*before*we gather the evidence. This should give you an idea of what is meant by the concept of "prior probability".I could define "prior probability" in Bayesian terms, but I'm not good enough at explaining that. I'd just tell you to read this and come back, except that if you already read that I have nothing else to say here. So, I will attempt a brief description of the idea and hope I don't fuck it up too much. Essentially, prior probability is how likely you consider something to be, before weighing a relevant piece of evidence (for or against). After weighing the evidence, your new probability estimate is called "posterior probability". Your posterior probability after one piece of evidence become your prior probability for the next piece. Which means that prior probability is not always calculated without any evidence, it only reflects how your beliefs look at one point in the process of examining new evidence.

So, to combine both concepts discussed so far, Ockham's Razor affects your prior probability. In fact, if you're perfectly rational (you're not) and find yourself in a state of no evidence at all regarding something, Ockham's razor

__determines__your prior probability. Not that you are likely to find yourself in a state of literally no evidence, which is why I emphasise that "prior" in prior probability refers to before the evidence to be considered, and not before any and all evidence.Before you knew the result of the coin flips, you had reason to favour fair coin over fixed coin, and not just due to Ockahm's Razor, because you weren't without evidence. You know about coins, for example. You know that, most of the time, coins aren't fixed, that most coins are close enough to fair. If someone had asked you to predict the number of heads and tails, you'd have gone for 15-15, not 30-0, and that would have been the best bet you could've made given the evidence. Similarly, you also had very strong evidence against the thirty-then-one hypothesis, and not just the fact that there are more two headed coins than thirty-then-one coinds. A coin that can somehow manipulate itself to fit into such a specific pattern is very unlikely given the laws of physics. If both hypotheses were equally complex, you'd still have strong evidence to prefer two-headed, and this evidence went into your prior probability. The further evidence, the coin flips, don't favour one over the other, so your posterior probability doesn't favour one over the other any more than your prior did. Indeed, for comparing two-headed vs thirty-then-one, the coin-flips evidence changes nothing. But it doesn't have to, because your prior probability very much favoured two-headed over thirty-then-one already.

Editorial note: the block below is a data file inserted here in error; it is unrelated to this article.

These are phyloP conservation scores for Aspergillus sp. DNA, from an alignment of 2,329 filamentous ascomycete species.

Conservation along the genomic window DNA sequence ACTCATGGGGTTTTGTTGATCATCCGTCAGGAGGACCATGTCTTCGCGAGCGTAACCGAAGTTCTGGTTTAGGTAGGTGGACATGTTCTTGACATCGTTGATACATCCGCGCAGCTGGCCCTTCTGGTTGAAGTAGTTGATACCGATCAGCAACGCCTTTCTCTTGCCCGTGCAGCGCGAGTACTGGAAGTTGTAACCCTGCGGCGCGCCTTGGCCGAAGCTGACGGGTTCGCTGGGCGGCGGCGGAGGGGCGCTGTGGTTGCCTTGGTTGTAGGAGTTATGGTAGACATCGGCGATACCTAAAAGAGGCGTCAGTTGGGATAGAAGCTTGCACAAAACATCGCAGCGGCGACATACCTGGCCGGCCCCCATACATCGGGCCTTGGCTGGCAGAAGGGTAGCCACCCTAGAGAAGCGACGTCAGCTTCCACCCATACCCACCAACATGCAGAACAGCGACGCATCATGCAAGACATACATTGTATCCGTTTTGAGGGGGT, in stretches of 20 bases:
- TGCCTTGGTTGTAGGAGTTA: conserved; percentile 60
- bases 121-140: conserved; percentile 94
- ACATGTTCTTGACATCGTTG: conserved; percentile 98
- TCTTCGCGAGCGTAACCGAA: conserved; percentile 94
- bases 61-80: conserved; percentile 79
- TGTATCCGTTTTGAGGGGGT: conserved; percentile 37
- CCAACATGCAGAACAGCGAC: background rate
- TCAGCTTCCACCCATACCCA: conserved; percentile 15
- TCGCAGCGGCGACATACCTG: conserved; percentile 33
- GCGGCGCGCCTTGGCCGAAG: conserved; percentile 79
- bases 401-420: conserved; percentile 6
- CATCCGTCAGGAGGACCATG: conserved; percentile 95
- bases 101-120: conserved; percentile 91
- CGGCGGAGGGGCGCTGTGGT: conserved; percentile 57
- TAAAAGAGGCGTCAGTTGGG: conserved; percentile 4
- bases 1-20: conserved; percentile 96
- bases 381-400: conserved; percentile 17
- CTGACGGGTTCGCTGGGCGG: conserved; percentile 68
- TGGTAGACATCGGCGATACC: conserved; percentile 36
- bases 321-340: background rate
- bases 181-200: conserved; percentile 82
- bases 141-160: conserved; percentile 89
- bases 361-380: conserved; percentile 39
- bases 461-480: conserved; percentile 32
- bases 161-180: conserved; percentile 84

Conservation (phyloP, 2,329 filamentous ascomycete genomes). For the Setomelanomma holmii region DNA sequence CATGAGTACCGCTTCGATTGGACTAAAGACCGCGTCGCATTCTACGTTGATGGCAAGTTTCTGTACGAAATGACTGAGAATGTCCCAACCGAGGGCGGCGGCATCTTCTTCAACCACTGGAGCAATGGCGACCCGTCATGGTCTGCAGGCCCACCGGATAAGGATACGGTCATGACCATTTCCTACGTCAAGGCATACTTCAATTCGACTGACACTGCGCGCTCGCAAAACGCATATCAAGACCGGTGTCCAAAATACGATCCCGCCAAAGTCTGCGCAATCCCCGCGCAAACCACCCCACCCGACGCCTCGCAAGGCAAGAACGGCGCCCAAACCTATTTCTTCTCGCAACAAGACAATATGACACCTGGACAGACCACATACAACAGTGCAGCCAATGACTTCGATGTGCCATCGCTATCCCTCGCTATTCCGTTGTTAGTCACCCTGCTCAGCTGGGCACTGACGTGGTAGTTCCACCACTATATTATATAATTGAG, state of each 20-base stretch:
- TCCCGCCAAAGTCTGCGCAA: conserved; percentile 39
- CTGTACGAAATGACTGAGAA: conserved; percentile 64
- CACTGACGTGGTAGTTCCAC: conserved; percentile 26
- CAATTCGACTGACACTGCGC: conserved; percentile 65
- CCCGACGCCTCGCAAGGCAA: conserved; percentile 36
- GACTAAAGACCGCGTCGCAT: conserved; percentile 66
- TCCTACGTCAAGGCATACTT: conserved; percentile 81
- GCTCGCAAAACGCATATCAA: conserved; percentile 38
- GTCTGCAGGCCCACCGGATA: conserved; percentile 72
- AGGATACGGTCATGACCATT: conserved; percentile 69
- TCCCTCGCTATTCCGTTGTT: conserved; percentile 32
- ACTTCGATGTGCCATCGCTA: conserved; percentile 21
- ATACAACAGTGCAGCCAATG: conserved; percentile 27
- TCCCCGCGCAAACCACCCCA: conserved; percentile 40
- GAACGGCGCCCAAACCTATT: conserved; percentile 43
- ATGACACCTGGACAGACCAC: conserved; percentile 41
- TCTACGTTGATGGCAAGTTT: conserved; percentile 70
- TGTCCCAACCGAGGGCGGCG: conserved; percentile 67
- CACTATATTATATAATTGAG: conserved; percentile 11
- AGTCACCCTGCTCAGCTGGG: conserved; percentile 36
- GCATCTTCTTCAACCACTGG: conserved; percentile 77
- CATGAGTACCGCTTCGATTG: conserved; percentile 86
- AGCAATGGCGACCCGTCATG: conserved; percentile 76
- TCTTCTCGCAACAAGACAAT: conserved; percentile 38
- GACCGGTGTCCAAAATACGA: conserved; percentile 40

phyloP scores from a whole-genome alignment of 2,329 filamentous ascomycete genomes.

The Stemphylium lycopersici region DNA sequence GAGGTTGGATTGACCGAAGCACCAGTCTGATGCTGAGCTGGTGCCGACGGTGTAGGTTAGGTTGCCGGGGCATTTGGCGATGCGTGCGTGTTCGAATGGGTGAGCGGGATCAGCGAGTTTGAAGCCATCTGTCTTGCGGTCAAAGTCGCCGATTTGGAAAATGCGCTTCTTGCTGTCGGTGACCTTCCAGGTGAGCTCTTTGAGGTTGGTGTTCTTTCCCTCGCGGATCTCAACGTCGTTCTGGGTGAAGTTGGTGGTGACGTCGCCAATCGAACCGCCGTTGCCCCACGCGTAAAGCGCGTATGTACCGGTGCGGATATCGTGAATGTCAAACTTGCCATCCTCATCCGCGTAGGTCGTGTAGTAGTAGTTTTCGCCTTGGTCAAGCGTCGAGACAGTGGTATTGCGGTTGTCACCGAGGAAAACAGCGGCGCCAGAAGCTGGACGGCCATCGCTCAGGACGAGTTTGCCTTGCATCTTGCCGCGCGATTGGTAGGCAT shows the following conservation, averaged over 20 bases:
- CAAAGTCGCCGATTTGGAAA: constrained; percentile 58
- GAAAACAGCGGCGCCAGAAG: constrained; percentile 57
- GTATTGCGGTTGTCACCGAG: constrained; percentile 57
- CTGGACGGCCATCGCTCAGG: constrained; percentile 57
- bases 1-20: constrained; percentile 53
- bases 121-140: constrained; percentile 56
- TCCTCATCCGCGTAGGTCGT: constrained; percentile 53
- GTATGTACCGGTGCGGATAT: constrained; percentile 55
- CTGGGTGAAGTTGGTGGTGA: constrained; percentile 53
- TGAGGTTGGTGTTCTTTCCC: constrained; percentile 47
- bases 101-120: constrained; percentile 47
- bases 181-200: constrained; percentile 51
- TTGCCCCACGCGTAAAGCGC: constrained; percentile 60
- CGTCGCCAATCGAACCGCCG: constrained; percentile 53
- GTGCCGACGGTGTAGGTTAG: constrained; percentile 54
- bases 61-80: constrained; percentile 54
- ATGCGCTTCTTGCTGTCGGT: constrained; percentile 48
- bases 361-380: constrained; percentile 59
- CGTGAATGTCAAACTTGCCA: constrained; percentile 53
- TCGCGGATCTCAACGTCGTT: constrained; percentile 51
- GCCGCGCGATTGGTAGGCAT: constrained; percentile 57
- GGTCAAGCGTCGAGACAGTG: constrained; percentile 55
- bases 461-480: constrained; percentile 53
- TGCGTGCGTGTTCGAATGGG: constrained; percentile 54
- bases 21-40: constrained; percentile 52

This was going somewhere, I swear. But this post is already too long, so the story is to be continued tomorrow. I'm sure all zero of you can't wait.

*It is a common misconception that the Razor only applies with equal evidence.It is not one I wish to perpetuate, so I'll take this footnote as a chance to clarify that formalizations of the Razor also show that a hypothesis that is more accurate (fits the evidence better) can lose out against less accurate but simpler hypotheses. Again, look up overfitting to understand why.